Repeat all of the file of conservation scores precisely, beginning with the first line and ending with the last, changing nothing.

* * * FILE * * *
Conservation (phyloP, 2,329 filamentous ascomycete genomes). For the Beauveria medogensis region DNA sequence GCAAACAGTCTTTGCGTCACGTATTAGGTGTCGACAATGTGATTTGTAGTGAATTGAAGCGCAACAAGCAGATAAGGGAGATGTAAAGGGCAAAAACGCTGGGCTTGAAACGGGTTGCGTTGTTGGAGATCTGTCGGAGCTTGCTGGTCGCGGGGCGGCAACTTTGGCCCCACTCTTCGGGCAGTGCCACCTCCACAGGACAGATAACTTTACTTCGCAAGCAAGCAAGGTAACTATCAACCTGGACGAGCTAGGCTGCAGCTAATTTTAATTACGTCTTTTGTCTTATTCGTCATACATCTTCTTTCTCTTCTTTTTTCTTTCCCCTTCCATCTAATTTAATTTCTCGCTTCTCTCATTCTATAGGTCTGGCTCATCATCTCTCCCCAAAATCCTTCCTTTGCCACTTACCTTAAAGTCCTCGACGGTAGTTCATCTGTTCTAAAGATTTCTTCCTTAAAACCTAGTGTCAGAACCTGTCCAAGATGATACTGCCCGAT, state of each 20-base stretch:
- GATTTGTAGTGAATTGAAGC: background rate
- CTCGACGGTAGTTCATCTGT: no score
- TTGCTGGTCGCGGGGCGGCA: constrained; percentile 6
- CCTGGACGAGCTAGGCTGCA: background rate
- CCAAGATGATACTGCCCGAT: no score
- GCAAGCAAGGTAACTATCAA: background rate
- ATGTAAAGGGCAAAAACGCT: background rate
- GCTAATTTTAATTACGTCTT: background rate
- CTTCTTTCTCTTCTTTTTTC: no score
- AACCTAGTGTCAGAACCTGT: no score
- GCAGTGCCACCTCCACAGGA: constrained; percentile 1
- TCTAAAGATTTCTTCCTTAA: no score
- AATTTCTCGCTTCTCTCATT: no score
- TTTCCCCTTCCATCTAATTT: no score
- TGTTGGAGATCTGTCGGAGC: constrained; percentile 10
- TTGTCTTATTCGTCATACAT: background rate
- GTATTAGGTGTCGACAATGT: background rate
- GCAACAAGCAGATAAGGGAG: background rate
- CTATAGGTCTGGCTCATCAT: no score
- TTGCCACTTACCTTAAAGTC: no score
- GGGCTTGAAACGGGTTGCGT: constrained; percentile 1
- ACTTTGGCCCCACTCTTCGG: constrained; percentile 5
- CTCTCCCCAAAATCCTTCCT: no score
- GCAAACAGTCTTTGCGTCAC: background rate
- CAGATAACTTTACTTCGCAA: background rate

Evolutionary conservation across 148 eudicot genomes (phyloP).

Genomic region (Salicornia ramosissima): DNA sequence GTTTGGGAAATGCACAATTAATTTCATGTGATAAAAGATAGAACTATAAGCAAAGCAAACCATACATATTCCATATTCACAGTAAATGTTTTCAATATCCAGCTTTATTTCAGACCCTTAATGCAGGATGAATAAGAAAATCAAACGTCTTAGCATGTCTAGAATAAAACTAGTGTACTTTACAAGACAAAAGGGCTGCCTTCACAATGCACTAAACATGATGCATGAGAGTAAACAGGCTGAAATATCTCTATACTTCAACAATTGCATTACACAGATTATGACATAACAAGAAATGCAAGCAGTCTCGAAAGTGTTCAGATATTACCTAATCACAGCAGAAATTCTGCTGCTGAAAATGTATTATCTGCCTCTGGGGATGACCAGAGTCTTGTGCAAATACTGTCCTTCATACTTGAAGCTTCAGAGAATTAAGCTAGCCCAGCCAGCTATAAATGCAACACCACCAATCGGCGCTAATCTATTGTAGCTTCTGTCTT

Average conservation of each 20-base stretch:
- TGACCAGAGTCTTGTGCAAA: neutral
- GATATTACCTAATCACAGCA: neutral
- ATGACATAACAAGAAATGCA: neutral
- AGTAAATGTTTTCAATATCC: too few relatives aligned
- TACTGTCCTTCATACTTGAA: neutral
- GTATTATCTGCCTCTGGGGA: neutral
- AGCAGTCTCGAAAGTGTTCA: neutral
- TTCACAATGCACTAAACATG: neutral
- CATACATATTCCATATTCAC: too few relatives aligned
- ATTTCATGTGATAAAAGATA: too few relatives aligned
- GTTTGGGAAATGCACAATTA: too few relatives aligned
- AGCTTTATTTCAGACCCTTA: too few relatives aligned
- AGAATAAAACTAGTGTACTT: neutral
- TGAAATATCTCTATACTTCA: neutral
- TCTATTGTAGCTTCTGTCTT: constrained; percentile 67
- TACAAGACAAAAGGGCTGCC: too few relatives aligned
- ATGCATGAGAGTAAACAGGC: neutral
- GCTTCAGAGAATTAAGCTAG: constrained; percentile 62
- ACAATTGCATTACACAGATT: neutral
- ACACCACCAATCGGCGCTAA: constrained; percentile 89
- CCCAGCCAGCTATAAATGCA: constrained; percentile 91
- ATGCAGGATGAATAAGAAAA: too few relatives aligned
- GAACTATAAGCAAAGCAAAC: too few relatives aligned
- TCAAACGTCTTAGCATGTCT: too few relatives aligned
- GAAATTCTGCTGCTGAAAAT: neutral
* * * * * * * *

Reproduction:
Conservation (phyloP, 2,329 filamentous ascomycete genomes). For the Beauveria medogensis region DNA sequence GCAAACAGTCTTTGCGTCACGTATTAGGTGTCGACAATGTGATTTGTAGTGAATTGAAGCGCAACAAGCAGATAAGGGAGATGTAAAGGGCAAAAACGCTGGGCTTGAAACGGGTTGCGTTGTTGGAGATCTGTCGGAGCTTGCTGGTCGCGGGGCGGCAACTTTGGCCCCACTCTTCGGGCAGTGCCACCTCCACAGGACAGATAACTTTACTTCGCAAGCAAGCAAGGTAACTATCAACCTGGACGAGCTAGGCTGCAGCTAATTTTAATTACGTCTTTTGTCTTATTCGTCATACATCTTCTTTCTCTTCTTTTTTCTTTCCCCTTCCATCTAATTTAATTTCTCGCTTCTCTCATTCTATAGGTCTGGCTCATCATCTCTCCCCAAAATCCTTCCTTTGCCACTTACCTTAAAGTCCTCGACGGTAGTTCATCTGTTCTAAAGATTTCTTCCTTAAAACCTAGTGTCAGAACCTGTCCAAGATGATACTGCCCGAT, state of each 20-base stretch:
- GATTTGTAGTGAATTGAAGC: background rate
- CTCGACGGTAGTTCATCTGT: no score
- TTGCTGGTCGCGGGGCGGCA: constrained; percentile 6
- CCTGGACGAGCTAGGCTGCA: background rate
- CCAAGATGATACTGCCCGAT: no score
- GCAAGCAAGGTAACTATCAA: background rate
- ATGTAAAGGGCAAAAACGCT: background rate
- GCTAATTTTAATTACGTCTT: background rate
- CTTCTTTCTCTTCTTTTTTC: no score
- AACCTAGTGTCAGAACCTGT: no score
- GCAGTGCCACCTCCACAGGA: constrained; percentile 1
- TCTAAAGATTTCTTCCTTAA: no score
- AATTTCTCGCTTCTCTCATT: no score
- TTTCCCCTTCCATCTAATTT: no score
- TGTTGGAGATCTGTCGGAGC: constrained; percentile 10
- TTGTCTTATTCGTCATACAT: background rate
- GTATTAGGTGTCGACAATGT: background rate
- GCAACAAGCAGATAAGGGAG: background rate
- CTATAGGTCTGGCTCATCAT: no score
- TTGCCACTTACCTTAAAGTC: no score
- GGGCTTGAAACGGGTTGCGT: constrained; percentile 1
- ACTTTGGCCCCACTCTTCGG: constrained; percentile 5
- CTCTCCCCAAAATCCTTCCT: no score
- GCAAACAGTCTTTGCGTCAC: background rate
- CAGATAACTTTACTTCGCAA: background rate

Evolutionary conservation across 148 eudicot genomes (phyloP).

Genomic region (Salicornia ramosissima): DNA sequence GTTTGGGAAATGCACAATTAATTTCATGTGATAAAAGATAGAACTATAAGCAAAGCAAACCATACATATTCCATATTCACAGTAAATGTTTTCAATATCCAGCTTTATTTCAGACCCTTAATGCAGGATGAATAAGAAAATCAAACGTCTTAGCATGTCTAGAATAAAACTAGTGTACTTTACAAGACAAAAGGGCTGCCTTCACAATGCACTAAACATGATGCATGAGAGTAAACAGGCTGAAATATCTCTATACTTCAACAATTGCATTACACAGATTATGACATAACAAGAAATGCAAGCAGTCTCGAAAGTGTTCAGATATTACCTAATCACAGCAGAAATTCTGCTGCTGAAAATGTATTATCTGCCTCTGGGGATGACCAGAGTCTTGTGCAAATACTGTCCTTCATACTTGAAGCTTCAGAGAATTAAGCTAGCCCAGCCAGCTATAAATGCAACACCACCAATCGGCGCTAATCTATTGTAGCTTCTGTCTT

Average conservation of each 20-base stretch:
- TGACCAGAGTCTTGTGCAAA: neutral
- GATATTACCTAATCACAGCA: neutral
- ATGACATAACAAGAAATGCA: neutral
- AGTAAATGTTTTCAATATCC: too few relatives aligned
- TACTGTCCTTCATACTTGAA: neutral
- GTATTATCTGCCTCTGGGGA: neutral
- AGCAGTCTCGAAAGTGTTCA: neutral
- TTCACAATGCACTAAACATG: neutral
- CATACATATTCCATATTCAC: too few relatives aligned
- ATTTCATGTGATAAAAGATA: too few relatives aligned
- GTTTGGGAAATGCACAATTA: too few relatives aligned
- AGCTTTATTTCAGACCCTTA: too few relatives aligned
- AGAATAAAACTAGTGTACTT: neutral
- TGAAATATCTCTATACTTCA: neutral
- TCTATTGTAGCTTCTGTCTT: constrained; percentile 67
- TACAAGACAAAAGGGCTGCC: too few relatives aligned
- ATGCATGAGAGTAAACAGGC: neutral
- GCTTCAGAGAATTAAGCTAG: constrained; percentile 62
- ACAATTGCATTACACAGATT: neutral
- ACACCACCAATCGGCGCTAA: constrained; percentile 89
- CCCAGCCAGCTATAAATGCA: constrained; percentile 91
- ATGCAGGATGAATAAGAAAA: too few relatives aligned
- GAACTATAAGCAAAGCAAAC: too few relatives aligned
- TCAAACGTCTTAGCATGTCT: too few relatives aligned
- GAAATTCTGCTGCTGAAAAT: neutral